World Bank: Economic Growth in Europe and Central Asia Remains Stable Amidst Global Slowdown

ASTANA – In 2023, economic growth in Europe and Central Asia surged to 2.7% compared to 1.2% recorded in 2022, marking a rebound attributed to the expansion of domestic demand, stable market conditions in the labor market, and the resumption of growth in the Russian Federation and Ukraine, according to the World Bank’s Global Economic Prospects report for January.

Photo credit: GEP 24a Front Cover

The report projects economic activity in Europe and Central Asia to slow down to 2.4% this year, followed by an upward trend to 2.7% in 2025. The key factors driving this growth include private consumption, supported by reduced inflationary pressures, as well as exports stimulated by the gradual recovery of the economy in the eurozone.

Growth in Central Asia is forecasted to remain relatively stable at around 4.8% annually over 2024-25, the highest growth among subregions. This resilience is attributed to sustained high commodity prices, robust consumer spending amid reduced inflation, and continued export growth driven by the expanding oil production capacity in Kazakhstan.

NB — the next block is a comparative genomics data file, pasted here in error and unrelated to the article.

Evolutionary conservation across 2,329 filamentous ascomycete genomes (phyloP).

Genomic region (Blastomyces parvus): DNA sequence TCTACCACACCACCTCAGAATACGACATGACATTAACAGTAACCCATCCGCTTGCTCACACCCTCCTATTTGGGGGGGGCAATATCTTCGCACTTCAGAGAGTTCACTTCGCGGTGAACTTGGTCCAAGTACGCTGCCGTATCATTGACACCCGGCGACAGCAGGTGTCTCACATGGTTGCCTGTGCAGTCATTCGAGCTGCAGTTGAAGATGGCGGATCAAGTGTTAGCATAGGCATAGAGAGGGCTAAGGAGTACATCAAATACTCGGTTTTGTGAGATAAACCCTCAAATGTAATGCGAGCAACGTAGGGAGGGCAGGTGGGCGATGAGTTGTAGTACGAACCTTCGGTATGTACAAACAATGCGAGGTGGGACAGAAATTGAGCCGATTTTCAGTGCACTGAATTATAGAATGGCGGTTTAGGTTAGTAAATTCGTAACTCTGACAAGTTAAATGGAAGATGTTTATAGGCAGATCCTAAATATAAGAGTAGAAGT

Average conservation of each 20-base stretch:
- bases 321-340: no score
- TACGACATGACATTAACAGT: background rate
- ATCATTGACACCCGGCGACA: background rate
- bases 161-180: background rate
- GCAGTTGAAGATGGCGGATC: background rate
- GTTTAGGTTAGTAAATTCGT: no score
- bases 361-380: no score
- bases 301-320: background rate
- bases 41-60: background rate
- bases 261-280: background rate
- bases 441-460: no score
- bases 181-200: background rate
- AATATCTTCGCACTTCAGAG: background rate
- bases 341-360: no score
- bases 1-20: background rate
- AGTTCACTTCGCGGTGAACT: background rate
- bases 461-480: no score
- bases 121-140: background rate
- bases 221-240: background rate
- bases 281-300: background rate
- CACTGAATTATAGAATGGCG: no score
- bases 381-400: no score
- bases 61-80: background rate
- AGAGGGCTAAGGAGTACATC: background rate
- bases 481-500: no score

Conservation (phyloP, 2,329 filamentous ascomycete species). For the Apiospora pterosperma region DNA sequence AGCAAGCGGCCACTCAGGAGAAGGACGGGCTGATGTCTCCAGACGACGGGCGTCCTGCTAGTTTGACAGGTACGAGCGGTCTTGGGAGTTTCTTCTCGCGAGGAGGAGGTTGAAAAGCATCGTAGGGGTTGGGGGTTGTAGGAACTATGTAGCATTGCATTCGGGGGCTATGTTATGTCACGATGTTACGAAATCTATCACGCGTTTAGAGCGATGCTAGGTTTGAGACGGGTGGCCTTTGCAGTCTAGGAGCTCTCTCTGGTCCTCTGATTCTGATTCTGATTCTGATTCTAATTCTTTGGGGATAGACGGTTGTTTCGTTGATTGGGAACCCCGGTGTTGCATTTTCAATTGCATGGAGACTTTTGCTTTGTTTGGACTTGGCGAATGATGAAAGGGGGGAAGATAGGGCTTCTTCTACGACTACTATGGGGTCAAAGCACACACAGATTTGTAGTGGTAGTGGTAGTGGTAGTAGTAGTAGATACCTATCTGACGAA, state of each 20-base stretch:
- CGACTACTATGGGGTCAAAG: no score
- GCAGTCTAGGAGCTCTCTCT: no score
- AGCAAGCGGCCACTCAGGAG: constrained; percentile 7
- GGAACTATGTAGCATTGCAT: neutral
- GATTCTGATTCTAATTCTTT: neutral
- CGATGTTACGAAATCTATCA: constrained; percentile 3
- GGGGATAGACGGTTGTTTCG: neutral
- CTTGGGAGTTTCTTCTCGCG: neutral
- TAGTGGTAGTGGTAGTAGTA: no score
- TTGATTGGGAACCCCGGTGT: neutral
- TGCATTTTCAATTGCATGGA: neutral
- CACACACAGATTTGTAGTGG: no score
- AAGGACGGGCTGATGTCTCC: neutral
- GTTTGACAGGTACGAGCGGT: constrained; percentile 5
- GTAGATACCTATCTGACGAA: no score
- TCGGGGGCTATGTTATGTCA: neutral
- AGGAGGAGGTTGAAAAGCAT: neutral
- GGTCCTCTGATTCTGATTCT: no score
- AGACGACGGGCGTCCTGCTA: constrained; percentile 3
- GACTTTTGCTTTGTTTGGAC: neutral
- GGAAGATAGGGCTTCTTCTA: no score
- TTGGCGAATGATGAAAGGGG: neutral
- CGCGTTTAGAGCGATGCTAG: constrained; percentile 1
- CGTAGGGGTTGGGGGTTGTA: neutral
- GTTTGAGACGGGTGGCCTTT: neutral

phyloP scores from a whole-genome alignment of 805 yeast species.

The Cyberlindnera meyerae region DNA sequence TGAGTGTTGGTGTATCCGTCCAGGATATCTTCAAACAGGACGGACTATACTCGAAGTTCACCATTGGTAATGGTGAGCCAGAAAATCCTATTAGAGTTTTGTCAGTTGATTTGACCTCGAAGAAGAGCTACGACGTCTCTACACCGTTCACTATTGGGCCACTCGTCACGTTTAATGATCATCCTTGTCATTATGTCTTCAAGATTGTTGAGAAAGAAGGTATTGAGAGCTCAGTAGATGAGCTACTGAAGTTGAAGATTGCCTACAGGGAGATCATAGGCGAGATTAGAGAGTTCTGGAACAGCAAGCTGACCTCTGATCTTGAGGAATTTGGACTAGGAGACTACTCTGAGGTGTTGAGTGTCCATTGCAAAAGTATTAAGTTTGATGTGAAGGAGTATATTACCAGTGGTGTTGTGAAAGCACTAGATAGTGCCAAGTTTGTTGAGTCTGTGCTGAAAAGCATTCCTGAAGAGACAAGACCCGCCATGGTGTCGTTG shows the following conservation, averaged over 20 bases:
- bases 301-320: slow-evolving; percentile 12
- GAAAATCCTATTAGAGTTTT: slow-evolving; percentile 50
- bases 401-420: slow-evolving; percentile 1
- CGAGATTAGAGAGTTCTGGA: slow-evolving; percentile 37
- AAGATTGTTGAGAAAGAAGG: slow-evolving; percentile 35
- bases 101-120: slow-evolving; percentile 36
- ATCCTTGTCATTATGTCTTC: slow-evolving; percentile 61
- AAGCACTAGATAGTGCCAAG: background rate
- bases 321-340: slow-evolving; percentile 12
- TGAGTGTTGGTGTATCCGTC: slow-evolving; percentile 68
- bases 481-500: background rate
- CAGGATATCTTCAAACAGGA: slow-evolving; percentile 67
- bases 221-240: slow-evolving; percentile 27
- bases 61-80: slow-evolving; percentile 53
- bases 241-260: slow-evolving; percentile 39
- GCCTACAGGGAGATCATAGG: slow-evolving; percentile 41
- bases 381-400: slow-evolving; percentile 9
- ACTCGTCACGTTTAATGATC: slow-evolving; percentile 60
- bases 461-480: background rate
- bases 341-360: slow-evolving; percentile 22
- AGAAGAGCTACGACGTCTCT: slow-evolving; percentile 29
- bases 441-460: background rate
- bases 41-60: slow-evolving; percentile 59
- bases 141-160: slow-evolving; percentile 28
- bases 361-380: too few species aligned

The regional economy faces vulnerability in case of a weaker-than-expected recovery in the euro area, a crucial trading partner for the region. This scenario, alongside geopolitical risks, would likely have adverse effects on regional economic activities.

Meanwhile, global growth is projected to slow for the third year in a row, from 2.6% in 2023 to 2.4% in 2024, the slowest half-decade of GDP growth in 30 years.

“Near-term growth will remain weak, leaving many developing countries—especially the poorest—stuck in a trap: with paralyzing levels of debt and tenuous access to food for nearly one out of every three people. That would obstruct progress on many global priorities. Opportunities still exist to turn the tide. This report offers a clear way forward: it spells out the transformation that can be achieved if governments act now to accelerate investment and strengthen fiscal policy frameworks,” said Indermit Gill, World Bank Group’s chief economist and senior vice president. 

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